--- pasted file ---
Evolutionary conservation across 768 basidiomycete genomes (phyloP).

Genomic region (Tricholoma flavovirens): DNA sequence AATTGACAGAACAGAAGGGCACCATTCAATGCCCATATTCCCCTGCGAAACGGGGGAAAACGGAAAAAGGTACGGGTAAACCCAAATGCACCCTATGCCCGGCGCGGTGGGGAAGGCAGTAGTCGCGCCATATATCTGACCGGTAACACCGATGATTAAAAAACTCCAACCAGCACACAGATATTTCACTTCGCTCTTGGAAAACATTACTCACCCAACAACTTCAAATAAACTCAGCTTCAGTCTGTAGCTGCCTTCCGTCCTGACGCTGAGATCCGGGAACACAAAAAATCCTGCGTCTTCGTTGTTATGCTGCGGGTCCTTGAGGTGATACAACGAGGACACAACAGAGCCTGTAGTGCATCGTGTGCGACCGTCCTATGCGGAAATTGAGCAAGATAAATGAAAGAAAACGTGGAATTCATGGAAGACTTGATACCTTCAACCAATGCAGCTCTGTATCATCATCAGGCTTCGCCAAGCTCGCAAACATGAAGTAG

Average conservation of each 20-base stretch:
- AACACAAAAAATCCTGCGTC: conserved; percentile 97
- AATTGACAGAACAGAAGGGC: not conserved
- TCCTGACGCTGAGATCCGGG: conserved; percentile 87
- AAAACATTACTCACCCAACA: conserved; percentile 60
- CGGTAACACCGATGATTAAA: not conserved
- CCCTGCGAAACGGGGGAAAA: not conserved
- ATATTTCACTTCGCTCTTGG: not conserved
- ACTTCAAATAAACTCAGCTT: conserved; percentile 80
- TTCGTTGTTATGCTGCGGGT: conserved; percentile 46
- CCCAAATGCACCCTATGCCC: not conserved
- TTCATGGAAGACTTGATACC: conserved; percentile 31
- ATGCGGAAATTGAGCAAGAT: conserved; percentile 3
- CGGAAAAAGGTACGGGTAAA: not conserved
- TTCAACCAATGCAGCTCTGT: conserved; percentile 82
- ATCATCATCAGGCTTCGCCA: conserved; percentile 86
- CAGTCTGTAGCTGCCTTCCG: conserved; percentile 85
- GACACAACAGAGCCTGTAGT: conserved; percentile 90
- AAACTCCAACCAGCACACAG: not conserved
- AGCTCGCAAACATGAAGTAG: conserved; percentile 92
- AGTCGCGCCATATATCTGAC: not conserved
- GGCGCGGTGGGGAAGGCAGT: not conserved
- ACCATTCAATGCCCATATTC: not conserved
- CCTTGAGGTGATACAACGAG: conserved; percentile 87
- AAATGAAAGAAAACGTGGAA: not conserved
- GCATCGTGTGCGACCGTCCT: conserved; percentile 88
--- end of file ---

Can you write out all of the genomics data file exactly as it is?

Evolutionary conservation across 768 basidiomycete genomes (phyloP).

Genomic region (Tricholoma flavovirens): DNA sequence AATTGACAGAACAGAAGGGCACCATTCAATGCCCATATTCCCCTGCGAAACGGGGGAAAACGGAAAAAGGTACGGGTAAACCCAAATGCACCCTATGCCCGGCGCGGTGGGGAAGGCAGTAGTCGCGCCATATATCTGACCGGTAACACCGATGATTAAAAAACTCCAACCAGCACACAGATATTTCACTTCGCTCTTGGAAAACATTACTCACCCAACAACTTCAAATAAACTCAGCTTCAGTCTGTAGCTGCCTTCCGTCCTGACGCTGAGATCCGGGAACACAAAAAATCCTGCGTCTTCGTTGTTATGCTGCGGGTCCTTGAGGTGATACAACGAGGACACAACAGAGCCTGTAGTGCATCGTGTGCGACCGTCCTATGCGGAAATTGAGCAAGATAAATGAAAGAAAACGTGGAATTCATGGAAGACTTGATACCTTCAACCAATGCAGCTCTGTATCATCATCAGGCTTCGCCAAGCTCGCAAACATGAAGTAG

Average conservation of each 20-base stretch:
- AACACAAAAAATCCTGCGTC: conserved; percentile 97
- AATTGACAGAACAGAAGGGC: not conserved
- TCCTGACGCTGAGATCCGGG: conserved; percentile 87
- AAAACATTACTCACCCAACA: conserved; percentile 60
- CGGTAACACCGATGATTAAA: not conserved
- CCCTGCGAAACGGGGGAAAA: not conserved
- ATATTTCACTTCGCTCTTGG: not conserved
- ACTTCAAATAAACTCAGCTT: conserved; percentile 80
- TTCGTTGTTATGCTGCGGGT: conserved; percentile 46
- CCCAAATGCACCCTATGCCC: not conserved
- TTCATGGAAGACTTGATACC: conserved; percentile 31
- ATGCGGAAATTGAGCAAGAT: conserved; percentile 3
- CGGAAAAAGGTACGGGTAAA: not conserved
- TTCAACCAATGCAGCTCTGT: conserved; percentile 82
- ATCATCATCAGGCTTCGCCA: conserved; percentile 86
- CAGTCTGTAGCTGCCTTCCG: conserved; percentile 85
- GACACAACAGAGCCTGTAGT: conserved; percentile 90
- AAACTCCAACCAGCACACAG: not conserved
- AGCTCGCAAACATGAAGTAG: conserved; percentile 92
- AGTCGCGCCATATATCTGAC: not conserved
- GGCGCGGTGGGGAAGGCAGT: not conserved
- ACCATTCAATGCCCATATTC: not conserved
- CCTTGAGGTGATACAACGAG: conserved; percentile 87
- AAATGAAAGAAAACGTGGAA: not conserved
- GCATCGTGTGCGACCGTCCT: conserved; percentile 88